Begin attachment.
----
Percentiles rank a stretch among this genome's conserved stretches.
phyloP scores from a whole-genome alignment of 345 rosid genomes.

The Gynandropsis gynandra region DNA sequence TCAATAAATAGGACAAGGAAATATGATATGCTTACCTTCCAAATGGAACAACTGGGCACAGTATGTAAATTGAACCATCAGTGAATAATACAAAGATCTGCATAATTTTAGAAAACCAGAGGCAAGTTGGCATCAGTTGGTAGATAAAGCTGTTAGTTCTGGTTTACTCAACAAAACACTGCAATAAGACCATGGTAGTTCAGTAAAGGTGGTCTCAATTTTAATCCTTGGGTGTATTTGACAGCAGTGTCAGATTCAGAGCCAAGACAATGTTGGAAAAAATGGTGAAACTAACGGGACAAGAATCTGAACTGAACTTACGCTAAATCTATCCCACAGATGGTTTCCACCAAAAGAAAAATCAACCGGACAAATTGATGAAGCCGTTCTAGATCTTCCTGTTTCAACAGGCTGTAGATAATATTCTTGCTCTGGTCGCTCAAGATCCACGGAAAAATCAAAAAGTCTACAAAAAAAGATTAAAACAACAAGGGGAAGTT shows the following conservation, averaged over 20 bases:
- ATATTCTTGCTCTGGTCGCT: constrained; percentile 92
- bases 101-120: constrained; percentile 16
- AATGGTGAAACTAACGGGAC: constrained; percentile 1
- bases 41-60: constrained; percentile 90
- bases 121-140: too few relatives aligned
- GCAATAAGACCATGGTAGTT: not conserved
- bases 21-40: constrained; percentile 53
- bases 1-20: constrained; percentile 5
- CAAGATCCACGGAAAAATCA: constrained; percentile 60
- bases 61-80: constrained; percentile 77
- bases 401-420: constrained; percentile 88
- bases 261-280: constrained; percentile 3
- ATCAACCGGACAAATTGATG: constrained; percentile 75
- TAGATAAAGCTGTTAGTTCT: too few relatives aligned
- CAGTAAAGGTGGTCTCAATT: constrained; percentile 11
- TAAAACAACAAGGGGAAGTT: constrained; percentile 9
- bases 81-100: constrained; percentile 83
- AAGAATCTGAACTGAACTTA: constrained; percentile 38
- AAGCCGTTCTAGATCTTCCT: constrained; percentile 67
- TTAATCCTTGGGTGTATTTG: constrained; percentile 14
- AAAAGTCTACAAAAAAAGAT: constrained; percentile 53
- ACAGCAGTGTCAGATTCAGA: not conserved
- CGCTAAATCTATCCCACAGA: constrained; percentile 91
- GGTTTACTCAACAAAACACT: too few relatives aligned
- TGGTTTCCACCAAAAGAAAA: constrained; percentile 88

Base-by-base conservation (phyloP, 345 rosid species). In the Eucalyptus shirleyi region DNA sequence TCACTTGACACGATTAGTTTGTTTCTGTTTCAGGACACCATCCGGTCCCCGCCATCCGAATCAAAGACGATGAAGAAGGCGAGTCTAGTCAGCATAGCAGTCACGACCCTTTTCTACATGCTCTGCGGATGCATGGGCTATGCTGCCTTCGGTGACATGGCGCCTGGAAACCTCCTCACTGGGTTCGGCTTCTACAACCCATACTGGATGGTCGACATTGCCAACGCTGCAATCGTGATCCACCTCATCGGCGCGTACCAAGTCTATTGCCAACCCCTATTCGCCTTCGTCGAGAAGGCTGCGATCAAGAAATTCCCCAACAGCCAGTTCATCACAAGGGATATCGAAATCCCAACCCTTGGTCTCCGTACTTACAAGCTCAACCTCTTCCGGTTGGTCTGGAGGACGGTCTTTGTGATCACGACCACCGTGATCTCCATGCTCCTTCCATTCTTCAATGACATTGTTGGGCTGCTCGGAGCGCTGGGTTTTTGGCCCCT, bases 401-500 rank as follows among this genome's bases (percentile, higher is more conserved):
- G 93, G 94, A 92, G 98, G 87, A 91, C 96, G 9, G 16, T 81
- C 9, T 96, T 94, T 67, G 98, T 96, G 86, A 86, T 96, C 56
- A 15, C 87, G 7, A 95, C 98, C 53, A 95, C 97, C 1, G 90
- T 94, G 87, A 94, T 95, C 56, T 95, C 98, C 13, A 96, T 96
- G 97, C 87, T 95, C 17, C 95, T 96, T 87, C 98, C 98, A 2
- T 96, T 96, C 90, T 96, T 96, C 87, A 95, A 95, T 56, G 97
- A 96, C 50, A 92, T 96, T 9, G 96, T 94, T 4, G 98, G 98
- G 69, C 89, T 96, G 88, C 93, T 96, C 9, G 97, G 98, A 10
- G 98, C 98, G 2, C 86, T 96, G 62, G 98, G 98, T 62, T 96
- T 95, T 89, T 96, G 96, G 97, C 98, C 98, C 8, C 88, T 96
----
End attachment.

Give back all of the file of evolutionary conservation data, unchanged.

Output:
Percentiles rank a stretch among this genome's conserved stretches.
phyloP scores from a whole-genome alignment of 345 rosid genomes.

The Gynandropsis gynandra region DNA sequence TCAATAAATAGGACAAGGAAATATGATATGCTTACCTTCCAAATGGAACAACTGGGCACAGTATGTAAATTGAACCATCAGTGAATAATACAAAGATCTGCATAATTTTAGAAAACCAGAGGCAAGTTGGCATCAGTTGGTAGATAAAGCTGTTAGTTCTGGTTTACTCAACAAAACACTGCAATAAGACCATGGTAGTTCAGTAAAGGTGGTCTCAATTTTAATCCTTGGGTGTATTTGACAGCAGTGTCAGATTCAGAGCCAAGACAATGTTGGAAAAAATGGTGAAACTAACGGGACAAGAATCTGAACTGAACTTACGCTAAATCTATCCCACAGATGGTTTCCACCAAAAGAAAAATCAACCGGACAAATTGATGAAGCCGTTCTAGATCTTCCTGTTTCAACAGGCTGTAGATAATATTCTTGCTCTGGTCGCTCAAGATCCACGGAAAAATCAAAAAGTCTACAAAAAAAGATTAAAACAACAAGGGGAAGTT shows the following conservation, averaged over 20 bases:
- ATATTCTTGCTCTGGTCGCT: constrained; percentile 92
- bases 101-120: constrained; percentile 16
- AATGGTGAAACTAACGGGAC: constrained; percentile 1
- bases 41-60: constrained; percentile 90
- bases 121-140: too few relatives aligned
- GCAATAAGACCATGGTAGTT: not conserved
- bases 21-40: constrained; percentile 53
- bases 1-20: constrained; percentile 5
- CAAGATCCACGGAAAAATCA: constrained; percentile 60
- bases 61-80: constrained; percentile 77
- bases 401-420: constrained; percentile 88
- bases 261-280: constrained; percentile 3
- ATCAACCGGACAAATTGATG: constrained; percentile 75
- TAGATAAAGCTGTTAGTTCT: too few relatives aligned
- CAGTAAAGGTGGTCTCAATT: constrained; percentile 11
- TAAAACAACAAGGGGAAGTT: constrained; percentile 9
- bases 81-100: constrained; percentile 83
- AAGAATCTGAACTGAACTTA: constrained; percentile 38
- AAGCCGTTCTAGATCTTCCT: constrained; percentile 67
- TTAATCCTTGGGTGTATTTG: constrained; percentile 14
- AAAAGTCTACAAAAAAAGAT: constrained; percentile 53
- ACAGCAGTGTCAGATTCAGA: not conserved
- CGCTAAATCTATCCCACAGA: constrained; percentile 91
- GGTTTACTCAACAAAACACT: too few relatives aligned
- TGGTTTCCACCAAAAGAAAA: constrained; percentile 88

Base-by-base conservation (phyloP, 345 rosid species). In the Eucalyptus shirleyi region DNA sequence TCACTTGACACGATTAGTTTGTTTCTGTTTCAGGACACCATCCGGTCCCCGCCATCCGAATCAAAGACGATGAAGAAGGCGAGTCTAGTCAGCATAGCAGTCACGACCCTTTTCTACATGCTCTGCGGATGCATGGGCTATGCTGCCTTCGGTGACATGGCGCCTGGAAACCTCCTCACTGGGTTCGGCTTCTACAACCCATACTGGATGGTCGACATTGCCAACGCTGCAATCGTGATCCACCTCATCGGCGCGTACCAAGTCTATTGCCAACCCCTATTCGCCTTCGTCGAGAAGGCTGCGATCAAGAAATTCCCCAACAGCCAGTTCATCACAAGGGATATCGAAATCCCAACCCTTGGTCTCCGTACTTACAAGCTCAACCTCTTCCGGTTGGTCTGGAGGACGGTCTTTGTGATCACGACCACCGTGATCTCCATGCTCCTTCCATTCTTCAATGACATTGTTGGGCTGCTCGGAGCGCTGGGTTTTTGGCCCCT, bases 401-500 rank as follows among this genome's bases (percentile, higher is more conserved):
- G 93, G 94, A 92, G 98, G 87, A 91, C 96, G 9, G 16, T 81
- C 9, T 96, T 94, T 67, G 98, T 96, G 86, A 86, T 96, C 56
- A 15, C 87, G 7, A 95, C 98, C 53, A 95, C 97, C 1, G 90
- T 94, G 87, A 94, T 95, C 56, T 95, C 98, C 13, A 96, T 96
- G 97, C 87, T 95, C 17, C 95, T 96, T 87, C 98, C 98, A 2
- T 96, T 96, C 90, T 96, T 96, C 87, A 95, A 95, T 56, G 97
- A 96, C 50, A 92, T 96, T 9, G 96, T 94, T 4, G 98, G 98
- G 69, C 89, T 96, G 88, C 93, T 96, C 9, G 97, G 98, A 10
- G 98, C 98, G 2, C 86, T 96, G 62, G 98, G 98, T 62, T 96
- T 95, T 89, T 96, G 96, G 97, C 98, C 98, C 8, C 88, T 96